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Stupid bookie !!!

Discussion in 'General Discussion Forum' started by Kiwi Eagle, Aug 17, 2009.

  1. Kiwi Eagle

    Kiwi Eagle Moderator Staff Member 2017 Tipping Competitor

    +3,866 /65
    Heard this morning, that some bookie in the UK, after the 2nd round of the golf, decided to pay out all the people that had money on Woods, because he simply doesn't lose from there. Paid out 2.1 million pounds hahaha

    Bet he is on suicide watch at the moment
  2. Chip and Chase

    Chip and Chase True Supporter Staff Member Administrator Premium Member 2017 Tipping Competitor

    +8,573 /80
    Of course he was Irish.

    Irish bookmaker pays hefty price for early PGA payout on Tiger
    From correspondents in London
    August 17, 2009 An Irish bookmaker was left red-faced - and almost $A2.5 million out of pocket - after paying out early to gamblers backing Tiger Woods to win the US PGA championship.

    Paddy Power was so sure that Woods would triumph that it paid out  £1.25 million ($A2.48 million) before he teed off for his third round, when he was four shots ahead.

    But the golfing legend was beaten by South Korea's Yang Yong-Eun, ranked 110th in the world, in one of the biggest upsets in golfing history.

    Yang became the first Asian to win a major.

    Paddy Power said its mistake was the worst of its kind, and that nearly 5000 customers had received a lucky payout.

    “It takes a special kind of dimwit to turn what should have been our best ever golf result into our worst,'' said a spokesman.

    “Paddy Power punters are obviously the big winners here and have made like bandits getting paid out on Tiger as a winner.''

    Agence France-Presse
  3. ManlyBacker

    ManlyBacker Winging it Staff Member

    +972 /7
    Paddy Power regularly pays out early.  It wouldn't surprise me if they do it it as part of their marketing budget. This payout has probably saved them 10 times this amount in publicity, along with gaining a pile of new customers.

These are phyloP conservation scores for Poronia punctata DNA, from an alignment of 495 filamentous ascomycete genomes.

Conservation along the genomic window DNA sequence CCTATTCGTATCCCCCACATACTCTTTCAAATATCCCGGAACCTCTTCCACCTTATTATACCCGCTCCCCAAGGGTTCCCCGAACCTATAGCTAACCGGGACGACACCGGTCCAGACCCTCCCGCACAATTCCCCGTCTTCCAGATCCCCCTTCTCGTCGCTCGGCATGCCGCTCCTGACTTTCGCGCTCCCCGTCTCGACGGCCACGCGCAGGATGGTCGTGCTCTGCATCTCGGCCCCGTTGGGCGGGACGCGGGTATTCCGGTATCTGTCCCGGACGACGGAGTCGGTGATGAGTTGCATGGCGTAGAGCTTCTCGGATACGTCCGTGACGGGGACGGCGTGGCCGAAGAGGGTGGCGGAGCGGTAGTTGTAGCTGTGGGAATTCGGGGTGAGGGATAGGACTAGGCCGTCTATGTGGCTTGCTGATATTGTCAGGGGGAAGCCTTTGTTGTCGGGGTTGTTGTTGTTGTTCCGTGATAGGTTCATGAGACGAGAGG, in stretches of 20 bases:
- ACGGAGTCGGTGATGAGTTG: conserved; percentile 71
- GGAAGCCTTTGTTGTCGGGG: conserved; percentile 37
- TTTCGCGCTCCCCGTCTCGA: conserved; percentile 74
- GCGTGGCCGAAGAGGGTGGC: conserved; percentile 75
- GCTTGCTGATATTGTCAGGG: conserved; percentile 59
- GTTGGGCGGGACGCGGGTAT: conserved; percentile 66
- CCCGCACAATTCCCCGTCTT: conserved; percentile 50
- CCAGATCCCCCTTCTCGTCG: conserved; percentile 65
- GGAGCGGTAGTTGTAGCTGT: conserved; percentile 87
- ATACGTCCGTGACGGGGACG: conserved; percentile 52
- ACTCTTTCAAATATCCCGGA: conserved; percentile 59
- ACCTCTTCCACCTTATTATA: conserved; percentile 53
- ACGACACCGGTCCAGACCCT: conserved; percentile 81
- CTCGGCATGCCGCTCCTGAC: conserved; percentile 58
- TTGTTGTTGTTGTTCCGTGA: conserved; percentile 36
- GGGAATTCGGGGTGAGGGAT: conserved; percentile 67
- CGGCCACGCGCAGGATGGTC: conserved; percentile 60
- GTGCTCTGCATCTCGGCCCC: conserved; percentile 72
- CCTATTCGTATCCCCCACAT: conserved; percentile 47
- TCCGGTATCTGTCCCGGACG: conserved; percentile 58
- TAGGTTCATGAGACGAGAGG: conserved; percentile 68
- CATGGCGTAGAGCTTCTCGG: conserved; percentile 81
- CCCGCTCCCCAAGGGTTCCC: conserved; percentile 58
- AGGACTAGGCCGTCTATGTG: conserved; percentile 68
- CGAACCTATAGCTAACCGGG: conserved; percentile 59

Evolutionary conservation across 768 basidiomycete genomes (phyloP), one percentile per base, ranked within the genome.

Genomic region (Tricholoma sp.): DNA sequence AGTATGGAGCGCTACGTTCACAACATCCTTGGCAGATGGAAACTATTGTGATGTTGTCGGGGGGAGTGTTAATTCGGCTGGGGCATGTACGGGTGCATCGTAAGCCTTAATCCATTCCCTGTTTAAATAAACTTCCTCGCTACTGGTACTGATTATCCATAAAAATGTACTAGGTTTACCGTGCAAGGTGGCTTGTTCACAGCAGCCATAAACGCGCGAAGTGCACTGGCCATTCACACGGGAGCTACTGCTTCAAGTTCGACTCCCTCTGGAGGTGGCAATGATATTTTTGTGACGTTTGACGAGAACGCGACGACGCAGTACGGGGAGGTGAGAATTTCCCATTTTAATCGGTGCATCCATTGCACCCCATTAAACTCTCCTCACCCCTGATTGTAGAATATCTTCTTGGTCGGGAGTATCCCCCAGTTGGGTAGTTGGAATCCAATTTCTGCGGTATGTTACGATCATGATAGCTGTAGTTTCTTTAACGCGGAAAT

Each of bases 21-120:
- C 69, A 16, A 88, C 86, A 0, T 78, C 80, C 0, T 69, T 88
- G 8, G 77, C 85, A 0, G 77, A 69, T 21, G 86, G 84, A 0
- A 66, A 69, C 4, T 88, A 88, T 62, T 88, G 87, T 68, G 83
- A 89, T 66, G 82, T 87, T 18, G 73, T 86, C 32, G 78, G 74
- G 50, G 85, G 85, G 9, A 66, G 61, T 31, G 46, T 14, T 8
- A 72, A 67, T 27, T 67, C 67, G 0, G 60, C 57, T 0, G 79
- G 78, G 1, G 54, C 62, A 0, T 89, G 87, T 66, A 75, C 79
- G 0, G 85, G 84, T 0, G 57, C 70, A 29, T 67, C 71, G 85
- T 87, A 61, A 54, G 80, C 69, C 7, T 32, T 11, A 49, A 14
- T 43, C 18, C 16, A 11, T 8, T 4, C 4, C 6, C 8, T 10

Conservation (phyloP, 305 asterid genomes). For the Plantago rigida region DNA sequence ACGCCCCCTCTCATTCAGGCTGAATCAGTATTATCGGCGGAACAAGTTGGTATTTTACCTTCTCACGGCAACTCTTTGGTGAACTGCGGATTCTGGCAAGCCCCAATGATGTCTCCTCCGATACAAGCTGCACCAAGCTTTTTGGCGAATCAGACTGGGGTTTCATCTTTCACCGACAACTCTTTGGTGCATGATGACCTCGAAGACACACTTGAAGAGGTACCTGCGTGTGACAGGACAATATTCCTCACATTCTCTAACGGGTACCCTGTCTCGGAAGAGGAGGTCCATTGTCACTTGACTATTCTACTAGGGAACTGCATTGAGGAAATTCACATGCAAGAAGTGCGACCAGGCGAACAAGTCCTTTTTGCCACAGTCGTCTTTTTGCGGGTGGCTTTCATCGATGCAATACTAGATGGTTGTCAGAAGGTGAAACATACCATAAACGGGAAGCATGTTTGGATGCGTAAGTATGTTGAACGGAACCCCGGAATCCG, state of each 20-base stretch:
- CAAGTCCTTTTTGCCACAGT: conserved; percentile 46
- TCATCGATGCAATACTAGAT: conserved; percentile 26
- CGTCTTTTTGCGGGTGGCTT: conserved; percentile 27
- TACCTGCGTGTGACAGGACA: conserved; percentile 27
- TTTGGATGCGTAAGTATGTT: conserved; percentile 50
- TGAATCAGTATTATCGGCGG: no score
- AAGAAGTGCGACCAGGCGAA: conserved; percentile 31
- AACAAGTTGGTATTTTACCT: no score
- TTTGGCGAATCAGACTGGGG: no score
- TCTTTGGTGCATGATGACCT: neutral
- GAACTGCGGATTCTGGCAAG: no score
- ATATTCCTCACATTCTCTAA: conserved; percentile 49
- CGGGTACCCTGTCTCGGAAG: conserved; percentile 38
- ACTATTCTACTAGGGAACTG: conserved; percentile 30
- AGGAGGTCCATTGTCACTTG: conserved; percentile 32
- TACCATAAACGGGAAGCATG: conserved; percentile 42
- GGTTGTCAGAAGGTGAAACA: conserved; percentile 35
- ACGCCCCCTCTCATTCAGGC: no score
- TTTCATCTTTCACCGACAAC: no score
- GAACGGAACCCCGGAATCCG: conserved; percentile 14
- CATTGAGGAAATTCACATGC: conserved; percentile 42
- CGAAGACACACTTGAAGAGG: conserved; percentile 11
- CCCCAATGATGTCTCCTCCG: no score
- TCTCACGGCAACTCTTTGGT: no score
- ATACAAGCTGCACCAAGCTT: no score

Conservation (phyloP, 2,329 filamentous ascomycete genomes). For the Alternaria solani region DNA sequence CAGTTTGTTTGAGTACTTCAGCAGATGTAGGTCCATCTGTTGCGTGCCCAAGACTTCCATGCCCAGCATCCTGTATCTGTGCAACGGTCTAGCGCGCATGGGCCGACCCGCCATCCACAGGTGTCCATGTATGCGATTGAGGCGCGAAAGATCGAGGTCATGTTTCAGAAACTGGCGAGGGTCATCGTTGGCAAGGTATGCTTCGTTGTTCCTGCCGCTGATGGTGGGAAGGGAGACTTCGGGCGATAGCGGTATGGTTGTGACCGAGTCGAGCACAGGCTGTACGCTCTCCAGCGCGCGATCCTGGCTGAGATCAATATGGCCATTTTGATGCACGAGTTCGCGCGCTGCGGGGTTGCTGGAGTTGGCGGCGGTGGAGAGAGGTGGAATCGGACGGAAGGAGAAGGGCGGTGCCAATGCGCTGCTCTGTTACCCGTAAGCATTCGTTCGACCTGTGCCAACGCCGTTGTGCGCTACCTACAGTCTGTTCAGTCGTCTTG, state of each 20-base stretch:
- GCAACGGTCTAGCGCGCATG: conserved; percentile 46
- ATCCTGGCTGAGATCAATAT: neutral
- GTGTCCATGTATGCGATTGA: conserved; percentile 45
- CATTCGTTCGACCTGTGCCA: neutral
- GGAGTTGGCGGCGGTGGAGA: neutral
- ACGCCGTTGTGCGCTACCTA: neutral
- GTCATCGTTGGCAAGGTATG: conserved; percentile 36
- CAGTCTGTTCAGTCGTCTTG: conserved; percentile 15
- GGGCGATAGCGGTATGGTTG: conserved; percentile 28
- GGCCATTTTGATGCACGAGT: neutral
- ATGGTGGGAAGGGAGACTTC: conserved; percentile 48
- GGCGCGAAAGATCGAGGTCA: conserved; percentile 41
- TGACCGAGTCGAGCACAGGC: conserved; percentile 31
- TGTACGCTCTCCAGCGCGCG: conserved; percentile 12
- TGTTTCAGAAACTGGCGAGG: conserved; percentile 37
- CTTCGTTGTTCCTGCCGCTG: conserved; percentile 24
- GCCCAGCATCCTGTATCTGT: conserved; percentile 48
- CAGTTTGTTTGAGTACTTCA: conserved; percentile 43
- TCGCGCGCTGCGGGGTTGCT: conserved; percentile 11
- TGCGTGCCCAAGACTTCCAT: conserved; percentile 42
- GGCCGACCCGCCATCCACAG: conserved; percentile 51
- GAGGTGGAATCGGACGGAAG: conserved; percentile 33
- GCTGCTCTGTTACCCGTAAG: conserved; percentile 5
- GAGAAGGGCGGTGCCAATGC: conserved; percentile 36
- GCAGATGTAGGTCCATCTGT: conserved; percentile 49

4. clontaago

    clontaago Well-Known Member

    +170 /1
    I'm with MB thats a spin for sure. The best sting on a bookie ever would almost have to be this one:

    Of all the stings in the history of Australian racing, this was surely the most ingenious. To understand just how clever, let’s first establish a few key facts:

    • Australia has three separate TAB pools – SuperTAB (Vic, ACT, Tas, WA), NSWTAB and UniTAB (Qld, SA & NT).
    • UniTAB is the weakest of the three, with the smallest pools in any given race.

    • With all TABs, the odds on lowly midweek races fluctuate constantly. Basically, the more money invested on a runner, the shorter its odds.
    Instead of offering their own odds, many licensed bookmakers offer punters the exact equivalent of the final odds from either, or all, of the three TABs. But money invested with bookies in this way doesn’t go into the TAB pools. So the odds aren’t affected, no matter how big the bet.

    Now for the really clever bit. Mindful that Adelaide bookie Curly Seal would pay the equivalent of TAB odds regardless of how much they bet, Hayson and his pals set about manipulating the odds of UniTAB – the weakest TAB – to their advantage. Surprisingly, this wasn’t hard to do. They settled on a greyhound race on the Gold Coast on December 20, 2005. In such races, the UniTAB pool is usually just a few thousand dollars.

    The favourite in the race was a stayer called Lucy’s Light, which had just five rivals to contend with, and was paying as little as $1.04 for each $1 invested.

    Seconds before the jump, the punters placed $16,000 on each of the other five dogs. Their odds all shortened dramatically, while Lucy’s Light drifted out to $13. Meanwhile, the syndicate invested more than $60,000 with bookmakers on Lucy’s Light, which duly streaked away from the field to win easily, despite a sluggish jump.

    How much they won:
    A perfectly legitimate profit in the vicinity of $700,000, courtesy of more than $60,000 invested at odds of $13, minus the $80,000 they “deliberately lost” in manipulating the odds.
    The aftermath: Unsure of the scheme’s legality, Curly Seal took nearly two years to pay his debts. He eventually settled out of court

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